Search for associated production induced by couplings at the LHC
Abstract
The and anomalies, recently observed by the LHCb collaboration in transitions, may indicate the existence of a new boson, which may arise from gauged symmetry. Flavorchanging neutral current couplings, such as , can be induced by the presence of extra vectorlike quarks. In this paper we study the LHC signatures of the induced righthanded coupling that is inspired by, but not directly linked to, the anomalies. The specific processes studied are and its conjugate process each followed by . By constructing an effective theory for the coupling, we first explore in a modelindependent way the discovery potential of such a at the 14 TeV LHC with 300 and 3000 fb integrated luminosities. We then reinterpret the modelindependent results within the gauged model. In connection with , the model also implies the existence of a flavorconserving coupling, which can drive the process. Our study shows that existing LHC results for dimuon resonance searches already constrain the coupling, and that the can be discovered in either or both of the and processes. We further discuss the sensitivity to the lefthanded coupling and find that the coupling values favored by the anomalies lie slightly below the LHC discovery reach even with 3000 fb.
I Introduction
Recent measurements performed by the LHCb experiment Aaij:2013qta (); Aaij:2015oid (); Aaij:2014ora () exhibit anomalous transitions. One is the measurement Aaij:2013qta (); Aaij:2015oid () of angular observables for the decay, which shows a discrepancy from the Standard Model (SM) prediction at 3.4 level, mainly driven by the observable. In another measurement Aaij:2014ora () of decays ( or ), LHCb found a further hint for lepton flavor universality violation, namely a 2.6 deviation of the observable from its SM value. These LHCb results are supported by a recent Belle analysis Wehle:2016yoi (), where the angular observables were separately measured for the muon and electron modes of decays, and the muonic was found to show the largest discrepancy (at 2.6 level) from the SM prediction. Although these anomalies can well be due to statistical fluctuations and/or hadronic uncertainties, it is interesting to investigate whether they can be attributed to physics beyond the SM (BSM). Modelindependent analyses by various groups have found that a BSM contribution to the Wilson coefficient , associated with the effective operator , can explain both the DescotesGenon:2013wba (); Altmannshofer:2013foa (); Beaujean:2013soa (); Horgan:2013pva (); Hurth:2013ssa () and Alonso:2014csa (); Hiller:2014yaa (); Ghosh:2014awa () anomalies, by a similar amount in BSM effect Hurth:2014vma (); Altmannshofer:2014rta ().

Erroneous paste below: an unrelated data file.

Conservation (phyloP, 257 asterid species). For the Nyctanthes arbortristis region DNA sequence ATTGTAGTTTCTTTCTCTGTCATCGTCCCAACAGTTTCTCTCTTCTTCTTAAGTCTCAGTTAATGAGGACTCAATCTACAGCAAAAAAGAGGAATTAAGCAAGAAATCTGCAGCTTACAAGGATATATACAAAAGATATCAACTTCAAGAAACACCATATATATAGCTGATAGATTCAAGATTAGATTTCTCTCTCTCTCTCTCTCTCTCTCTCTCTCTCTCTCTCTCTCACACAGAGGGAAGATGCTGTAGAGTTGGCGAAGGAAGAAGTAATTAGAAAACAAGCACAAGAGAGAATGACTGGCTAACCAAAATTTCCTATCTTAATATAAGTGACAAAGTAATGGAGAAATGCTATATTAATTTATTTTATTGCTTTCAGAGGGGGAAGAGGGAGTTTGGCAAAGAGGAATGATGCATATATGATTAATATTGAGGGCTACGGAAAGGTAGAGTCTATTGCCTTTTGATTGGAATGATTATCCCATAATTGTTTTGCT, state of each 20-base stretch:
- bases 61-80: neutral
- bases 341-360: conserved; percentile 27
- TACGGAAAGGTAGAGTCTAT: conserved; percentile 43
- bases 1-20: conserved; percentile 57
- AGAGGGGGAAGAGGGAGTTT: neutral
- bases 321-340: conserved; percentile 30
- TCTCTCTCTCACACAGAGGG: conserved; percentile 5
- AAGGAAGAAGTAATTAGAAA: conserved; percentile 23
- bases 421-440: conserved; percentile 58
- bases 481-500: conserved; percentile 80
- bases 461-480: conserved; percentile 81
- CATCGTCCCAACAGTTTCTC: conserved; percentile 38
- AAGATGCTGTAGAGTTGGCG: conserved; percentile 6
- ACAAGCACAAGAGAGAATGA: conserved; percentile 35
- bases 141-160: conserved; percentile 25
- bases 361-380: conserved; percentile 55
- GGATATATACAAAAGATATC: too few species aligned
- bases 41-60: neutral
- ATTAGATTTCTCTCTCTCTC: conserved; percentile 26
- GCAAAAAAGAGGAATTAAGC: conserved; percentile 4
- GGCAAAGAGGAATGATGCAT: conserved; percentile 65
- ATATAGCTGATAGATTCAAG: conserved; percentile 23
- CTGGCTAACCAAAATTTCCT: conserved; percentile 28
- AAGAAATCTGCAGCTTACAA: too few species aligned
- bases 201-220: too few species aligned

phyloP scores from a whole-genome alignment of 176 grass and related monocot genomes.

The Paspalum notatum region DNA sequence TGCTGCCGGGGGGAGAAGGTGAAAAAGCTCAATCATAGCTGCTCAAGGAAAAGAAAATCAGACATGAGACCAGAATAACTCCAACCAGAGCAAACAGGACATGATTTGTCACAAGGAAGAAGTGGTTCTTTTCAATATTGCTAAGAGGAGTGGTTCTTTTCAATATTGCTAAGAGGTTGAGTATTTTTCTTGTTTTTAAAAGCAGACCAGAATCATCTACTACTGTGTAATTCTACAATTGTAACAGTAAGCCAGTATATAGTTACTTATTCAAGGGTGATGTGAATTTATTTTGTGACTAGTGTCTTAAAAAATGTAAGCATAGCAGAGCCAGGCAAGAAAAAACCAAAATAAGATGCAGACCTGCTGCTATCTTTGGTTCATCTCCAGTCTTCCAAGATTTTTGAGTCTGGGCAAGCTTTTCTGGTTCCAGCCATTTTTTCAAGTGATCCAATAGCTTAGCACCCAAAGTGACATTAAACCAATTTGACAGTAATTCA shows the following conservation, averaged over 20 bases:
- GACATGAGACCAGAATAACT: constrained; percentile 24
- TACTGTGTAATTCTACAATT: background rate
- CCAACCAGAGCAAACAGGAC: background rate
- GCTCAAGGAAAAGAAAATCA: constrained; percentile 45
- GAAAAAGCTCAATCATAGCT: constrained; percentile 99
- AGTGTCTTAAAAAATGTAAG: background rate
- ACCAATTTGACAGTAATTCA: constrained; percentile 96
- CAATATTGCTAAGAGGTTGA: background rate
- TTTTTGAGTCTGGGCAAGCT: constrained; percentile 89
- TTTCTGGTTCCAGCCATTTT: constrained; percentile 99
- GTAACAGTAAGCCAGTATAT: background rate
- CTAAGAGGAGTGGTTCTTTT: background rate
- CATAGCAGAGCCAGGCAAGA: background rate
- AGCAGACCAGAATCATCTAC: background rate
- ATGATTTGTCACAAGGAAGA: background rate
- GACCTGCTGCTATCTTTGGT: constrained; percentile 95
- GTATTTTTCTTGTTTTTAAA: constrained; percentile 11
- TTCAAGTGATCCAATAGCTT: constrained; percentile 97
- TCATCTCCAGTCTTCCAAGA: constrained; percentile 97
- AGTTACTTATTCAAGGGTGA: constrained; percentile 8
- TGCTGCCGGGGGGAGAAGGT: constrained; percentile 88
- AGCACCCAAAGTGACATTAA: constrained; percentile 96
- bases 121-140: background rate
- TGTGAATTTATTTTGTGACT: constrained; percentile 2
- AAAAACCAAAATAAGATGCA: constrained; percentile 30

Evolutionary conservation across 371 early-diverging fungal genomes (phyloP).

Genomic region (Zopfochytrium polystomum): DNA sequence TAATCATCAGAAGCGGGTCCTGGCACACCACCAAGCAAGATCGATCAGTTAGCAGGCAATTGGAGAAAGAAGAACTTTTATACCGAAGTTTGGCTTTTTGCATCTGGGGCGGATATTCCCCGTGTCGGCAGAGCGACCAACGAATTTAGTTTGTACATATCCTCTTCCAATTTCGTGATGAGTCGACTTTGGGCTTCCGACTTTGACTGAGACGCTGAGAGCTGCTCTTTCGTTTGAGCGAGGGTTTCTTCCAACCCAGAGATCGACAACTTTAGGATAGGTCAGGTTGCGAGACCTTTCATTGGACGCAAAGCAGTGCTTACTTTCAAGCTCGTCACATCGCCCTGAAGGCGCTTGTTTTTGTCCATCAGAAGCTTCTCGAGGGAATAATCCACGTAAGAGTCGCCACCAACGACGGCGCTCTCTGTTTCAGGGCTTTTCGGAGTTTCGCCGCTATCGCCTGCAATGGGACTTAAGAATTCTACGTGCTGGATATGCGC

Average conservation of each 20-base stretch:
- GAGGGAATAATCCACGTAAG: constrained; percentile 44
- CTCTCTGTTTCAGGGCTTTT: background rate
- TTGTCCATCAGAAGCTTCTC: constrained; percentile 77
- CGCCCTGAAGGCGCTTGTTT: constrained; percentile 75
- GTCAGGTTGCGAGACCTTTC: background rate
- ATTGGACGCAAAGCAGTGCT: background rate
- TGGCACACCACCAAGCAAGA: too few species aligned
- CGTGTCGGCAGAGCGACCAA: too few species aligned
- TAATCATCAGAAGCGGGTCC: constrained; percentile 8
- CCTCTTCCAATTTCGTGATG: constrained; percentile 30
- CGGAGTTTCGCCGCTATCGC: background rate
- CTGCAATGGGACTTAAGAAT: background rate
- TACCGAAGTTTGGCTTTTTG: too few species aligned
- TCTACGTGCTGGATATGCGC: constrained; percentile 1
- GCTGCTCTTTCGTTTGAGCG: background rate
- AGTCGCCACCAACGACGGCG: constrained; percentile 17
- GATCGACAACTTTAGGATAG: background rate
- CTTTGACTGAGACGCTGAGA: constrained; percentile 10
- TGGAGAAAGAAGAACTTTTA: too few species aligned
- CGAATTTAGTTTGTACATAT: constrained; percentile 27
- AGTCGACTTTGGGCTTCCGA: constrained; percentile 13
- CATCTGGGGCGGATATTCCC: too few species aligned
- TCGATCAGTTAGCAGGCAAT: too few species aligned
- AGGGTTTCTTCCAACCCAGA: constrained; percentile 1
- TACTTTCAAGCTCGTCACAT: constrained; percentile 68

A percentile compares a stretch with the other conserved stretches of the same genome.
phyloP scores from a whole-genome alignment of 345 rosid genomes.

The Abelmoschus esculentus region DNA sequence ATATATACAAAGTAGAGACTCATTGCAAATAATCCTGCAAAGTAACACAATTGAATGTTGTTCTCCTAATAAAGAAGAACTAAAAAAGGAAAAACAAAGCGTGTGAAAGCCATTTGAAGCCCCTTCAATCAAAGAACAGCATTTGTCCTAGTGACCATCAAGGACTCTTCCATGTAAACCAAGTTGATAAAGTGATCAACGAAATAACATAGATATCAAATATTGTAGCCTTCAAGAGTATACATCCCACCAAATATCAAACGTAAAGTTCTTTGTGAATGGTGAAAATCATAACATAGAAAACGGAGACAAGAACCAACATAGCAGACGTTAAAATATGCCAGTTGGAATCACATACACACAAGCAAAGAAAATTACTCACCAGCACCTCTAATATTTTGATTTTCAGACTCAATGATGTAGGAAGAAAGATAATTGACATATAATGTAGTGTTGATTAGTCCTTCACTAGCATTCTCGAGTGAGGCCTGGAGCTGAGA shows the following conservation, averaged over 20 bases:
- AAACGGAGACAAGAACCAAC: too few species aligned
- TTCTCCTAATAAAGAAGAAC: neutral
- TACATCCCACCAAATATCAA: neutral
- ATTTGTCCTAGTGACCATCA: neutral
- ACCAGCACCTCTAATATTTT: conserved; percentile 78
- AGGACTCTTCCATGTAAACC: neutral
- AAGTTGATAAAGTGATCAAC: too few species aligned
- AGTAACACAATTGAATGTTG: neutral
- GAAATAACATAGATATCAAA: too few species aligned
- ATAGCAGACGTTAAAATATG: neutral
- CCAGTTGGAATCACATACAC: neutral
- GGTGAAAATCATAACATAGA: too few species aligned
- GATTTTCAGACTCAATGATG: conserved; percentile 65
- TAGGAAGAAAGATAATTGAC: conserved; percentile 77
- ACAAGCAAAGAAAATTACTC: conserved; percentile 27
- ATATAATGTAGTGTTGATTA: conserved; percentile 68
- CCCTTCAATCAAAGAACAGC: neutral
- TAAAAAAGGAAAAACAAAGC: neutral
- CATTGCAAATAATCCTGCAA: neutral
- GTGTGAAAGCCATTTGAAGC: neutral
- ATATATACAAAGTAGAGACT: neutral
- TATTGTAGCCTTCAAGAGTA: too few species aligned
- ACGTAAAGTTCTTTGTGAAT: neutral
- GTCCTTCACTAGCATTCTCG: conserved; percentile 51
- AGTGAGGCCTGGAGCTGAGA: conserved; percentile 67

Given the data suggest BSM effects in the muon modes rather than the electron modes, an interesting BSM candidate is a new gauge boson of the gauged symmetry He:1990pn (); Foot:1990mn (), the difference between the muon and tau numbers. The boson couples to the muon but not to the electron. In Ref. Altmannshofer:2014cfa (), an extension of the gauged symmetry was constructed for sake of introducing flavorchanging neutral current (FCNC) couplings to the quark sector. In the model, the SM quarks mix with new vectorlike quarks, that are charged under the new gauge symmetry, leading to effective FCNC couplings of with SM quarks. Among these, the lefthanded (LH) coupling gives rise to . The model provides a viable explanation for both the and anomalies.
The gauged model is, however, just one possibility among many options for a UV theory. Hence, the model should be crosschecked by other ways, in particular, by direct searches at colliders. LHC phenomenology within the minimal version of the gauged model has been studied in Refs. Altmannshofer:2014cfa (); Harigaya:2013twa (); Altmannshofer:2014pba (); delAguila:2014soa (); Elahi:2015vzh (), where is searched in . The search is sensitive to lighter than the boson and can probe the new gauge coupling as well as the mass . On the other hand, the extended model Altmannshofer:2014cfa () gives effective couplings to SM quarks, and these couplings could offer new ways to produce the boson at colliders. In particular, the model predicts the existence of not only a LH coupling that is directly related to the LH coupling by SU(2) gauge symmetry, but also a righthanded (RH) coupling. Refs. Altmannshofer:2014cfa (); Fuyuto:2015gmk () have studied decay induced by these couplings. This decay can be searched for in the huge number of events at the LHC; however, it becomes kinematically forbidden if the mass is greater than the mass difference between the top and charm quarks, i.e. for .^{1}^{1}1 For , Arhrib:2006sg (); Cakir:2010rs (); Aranda:2010cy () may happen, but its branching ratio is highly suppressed due to mixings between the heavy vectorlike and SM quarks, in addition to rather low production cross sections in the model we consider.